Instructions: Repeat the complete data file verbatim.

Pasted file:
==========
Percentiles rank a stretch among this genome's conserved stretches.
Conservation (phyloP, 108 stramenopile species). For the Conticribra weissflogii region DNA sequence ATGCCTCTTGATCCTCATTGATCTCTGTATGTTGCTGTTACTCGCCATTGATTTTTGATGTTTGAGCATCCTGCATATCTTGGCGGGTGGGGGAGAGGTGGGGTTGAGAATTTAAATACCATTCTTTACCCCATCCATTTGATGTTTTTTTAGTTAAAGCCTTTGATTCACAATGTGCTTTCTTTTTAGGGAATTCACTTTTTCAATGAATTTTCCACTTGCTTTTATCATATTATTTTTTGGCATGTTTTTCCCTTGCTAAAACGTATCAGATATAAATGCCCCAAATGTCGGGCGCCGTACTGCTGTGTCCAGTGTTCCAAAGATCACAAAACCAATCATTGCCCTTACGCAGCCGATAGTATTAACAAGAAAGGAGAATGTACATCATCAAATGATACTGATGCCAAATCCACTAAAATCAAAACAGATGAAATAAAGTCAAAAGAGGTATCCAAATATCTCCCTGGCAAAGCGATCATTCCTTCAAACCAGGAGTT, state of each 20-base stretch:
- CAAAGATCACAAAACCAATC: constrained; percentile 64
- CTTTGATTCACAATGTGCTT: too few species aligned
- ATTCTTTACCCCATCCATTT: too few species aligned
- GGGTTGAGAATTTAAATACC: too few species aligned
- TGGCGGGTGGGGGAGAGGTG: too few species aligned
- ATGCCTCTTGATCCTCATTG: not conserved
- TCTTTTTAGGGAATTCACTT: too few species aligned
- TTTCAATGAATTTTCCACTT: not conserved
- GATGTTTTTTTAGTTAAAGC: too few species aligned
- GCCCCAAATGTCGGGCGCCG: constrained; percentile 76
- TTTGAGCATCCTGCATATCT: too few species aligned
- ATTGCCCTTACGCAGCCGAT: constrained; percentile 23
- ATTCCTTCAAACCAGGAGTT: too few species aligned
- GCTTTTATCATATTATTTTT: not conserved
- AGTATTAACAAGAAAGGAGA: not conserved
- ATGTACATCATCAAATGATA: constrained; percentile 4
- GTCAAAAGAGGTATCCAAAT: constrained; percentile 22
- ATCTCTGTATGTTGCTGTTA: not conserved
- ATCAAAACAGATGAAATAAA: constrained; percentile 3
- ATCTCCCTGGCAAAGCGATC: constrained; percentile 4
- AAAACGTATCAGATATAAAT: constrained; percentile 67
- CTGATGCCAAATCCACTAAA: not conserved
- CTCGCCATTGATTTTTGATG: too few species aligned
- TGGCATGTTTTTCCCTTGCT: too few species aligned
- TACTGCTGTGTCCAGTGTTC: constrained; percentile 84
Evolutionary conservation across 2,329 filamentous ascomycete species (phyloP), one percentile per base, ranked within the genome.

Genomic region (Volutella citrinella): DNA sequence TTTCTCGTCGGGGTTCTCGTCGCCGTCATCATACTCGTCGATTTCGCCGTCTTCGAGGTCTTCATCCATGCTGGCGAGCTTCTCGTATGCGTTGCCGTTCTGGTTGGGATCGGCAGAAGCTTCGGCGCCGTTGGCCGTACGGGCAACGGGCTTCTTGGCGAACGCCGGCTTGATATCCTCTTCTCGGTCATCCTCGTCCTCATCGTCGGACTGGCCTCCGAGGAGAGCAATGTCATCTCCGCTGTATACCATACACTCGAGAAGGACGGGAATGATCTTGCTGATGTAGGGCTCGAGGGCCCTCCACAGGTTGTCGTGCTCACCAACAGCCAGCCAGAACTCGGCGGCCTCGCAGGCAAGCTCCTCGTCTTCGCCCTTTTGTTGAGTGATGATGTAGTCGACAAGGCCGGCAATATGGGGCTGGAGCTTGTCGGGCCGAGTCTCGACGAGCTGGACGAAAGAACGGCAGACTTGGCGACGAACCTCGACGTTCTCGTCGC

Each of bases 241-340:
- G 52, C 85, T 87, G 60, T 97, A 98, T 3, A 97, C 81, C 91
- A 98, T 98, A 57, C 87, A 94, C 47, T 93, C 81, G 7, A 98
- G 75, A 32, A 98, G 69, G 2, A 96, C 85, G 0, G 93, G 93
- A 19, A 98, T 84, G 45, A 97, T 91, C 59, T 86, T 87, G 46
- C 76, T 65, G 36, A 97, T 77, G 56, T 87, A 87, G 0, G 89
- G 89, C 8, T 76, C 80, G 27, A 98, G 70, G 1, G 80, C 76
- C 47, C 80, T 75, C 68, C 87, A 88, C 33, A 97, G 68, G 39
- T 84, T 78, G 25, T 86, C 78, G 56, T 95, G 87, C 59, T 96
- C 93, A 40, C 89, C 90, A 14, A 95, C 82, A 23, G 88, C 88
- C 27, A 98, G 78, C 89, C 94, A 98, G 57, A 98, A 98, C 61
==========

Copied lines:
Percentiles rank a stretch among this genome's conserved stretches.
Conservation (phyloP, 108 stramenopile species). For the Conticribra weissflogii region DNA sequence ATGCCTCTTGATCCTCATTGATCTCTGTATGTTGCTGTTACTCGCCATTGATTTTTGATGTTTGAGCATCCTGCATATCTTGGCGGGTGGGGGAGAGGTGGGGTTGAGAATTTAAATACCATTCTTTACCCCATCCATTTGATGTTTTTTTAGTTAAAGCCTTTGATTCACAATGTGCTTTCTTTTTAGGGAATTCACTTTTTCAATGAATTTTCCACTTGCTTTTATCATATTATTTTTTGGCATGTTTTTCCCTTGCTAAAACGTATCAGATATAAATGCCCCAAATGTCGGGCGCCGTACTGCTGTGTCCAGTGTTCCAAAGATCACAAAACCAATCATTGCCCTTACGCAGCCGATAGTATTAACAAGAAAGGAGAATGTACATCATCAAATGATACTGATGCCAAATCCACTAAAATCAAAACAGATGAAATAAAGTCAAAAGAGGTATCCAAATATCTCCCTGGCAAAGCGATCATTCCTTCAAACCAGGAGTT, state of each 20-base stretch:
- CAAAGATCACAAAACCAATC: constrained; percentile 64
- CTTTGATTCACAATGTGCTT: too few species aligned
- ATTCTTTACCCCATCCATTT: too few species aligned
- GGGTTGAGAATTTAAATACC: too few species aligned
- TGGCGGGTGGGGGAGAGGTG: too few species aligned
- ATGCCTCTTGATCCTCATTG: not conserved
- TCTTTTTAGGGAATTCACTT: too few species aligned
- TTTCAATGAATTTTCCACTT: not conserved
- GATGTTTTTTTAGTTAAAGC: too few species aligned
- GCCCCAAATGTCGGGCGCCG: constrained; percentile 76
- TTTGAGCATCCTGCATATCT: too few species aligned
- ATTGCCCTTACGCAGCCGAT: constrained; percentile 23
- ATTCCTTCAAACCAGGAGTT: too few species aligned
- GCTTTTATCATATTATTTTT: not conserved
- AGTATTAACAAGAAAGGAGA: not conserved
- ATGTACATCATCAAATGATA: constrained; percentile 4
- GTCAAAAGAGGTATCCAAAT: constrained; percentile 22
- ATCTCTGTATGTTGCTGTTA: not conserved
- ATCAAAACAGATGAAATAAA: constrained; percentile 3
- ATCTCCCTGGCAAAGCGATC: constrained; percentile 4
- AAAACGTATCAGATATAAAT: constrained; percentile 67
- CTGATGCCAAATCCACTAAA: not conserved
- CTCGCCATTGATTTTTGATG: too few species aligned
- TGGCATGTTTTTCCCTTGCT: too few species aligned
- TACTGCTGTGTCCAGTGTTC: constrained; percentile 84
Evolutionary conservation across 2,329 filamentous ascomycete species (phyloP), one percentile per base, ranked within the genome.

Genomic region (Volutella citrinella): DNA sequence TTTCTCGTCGGGGTTCTCGTCGCCGTCATCATACTCGTCGATTTCGCCGTCTTCGAGGTCTTCATCCATGCTGGCGAGCTTCTCGTATGCGTTGCCGTTCTGGTTGGGATCGGCAGAAGCTTCGGCGCCGTTGGCCGTACGGGCAACGGGCTTCTTGGCGAACGCCGGCTTGATATCCTCTTCTCGGTCATCCTCGTCCTCATCGTCGGACTGGCCTCCGAGGAGAGCAATGTCATCTCCGCTGTATACCATACACTCGAGAAGGACGGGAATGATCTTGCTGATGTAGGGCTCGAGGGCCCTCCACAGGTTGTCGTGCTCACCAACAGCCAGCCAGAACTCGGCGGCCTCGCAGGCAAGCTCCTCGTCTTCGCCCTTTTGTTGAGTGATGATGTAGTCGACAAGGCCGGCAATATGGGGCTGGAGCTTGTCGGGCCGAGTCTCGACGAGCTGGACGAAAGAACGGCAGACTTGGCGACGAACCTCGACGTTCTCGTCGC

Each of bases 241-340:
- G 52, C 85, T 87, G 60, T 97, A 98, T 3, A 97, C 81, C 91
- A 98, T 98, A 57, C 87, A 94, C 47, T 93, C 81, G 7, A 98
- G 75, A 32, A 98, G 69, G 2, A 96, C 85, G 0, G 93, G 93
- A 19, A 98, T 84, G 45, A 97, T 91, C 59, T 86, T 87, G 46
- C 76, T 65, G 36, A 97, T 77, G 56, T 87, A 87, G 0, G 89
- G 89, C 8, T 76, C 80, G 27, A 98, G 70, G 1, G 80, C 76
- C 47, C 80, T 75, C 68, C 87, A 88, C 33, A 97, G 68, G 39
- T 84, T 78, G 25, T 86, C 78, G 56, T 95, G 87, C 59, T 96
- C 93, A 40, C 89, C 90, A 14, A 95, C 82, A 23, G 88, C 88
- C 27, A 98, G 78, C 89, C 94, A 98, G 57, A 98, A 98, C 61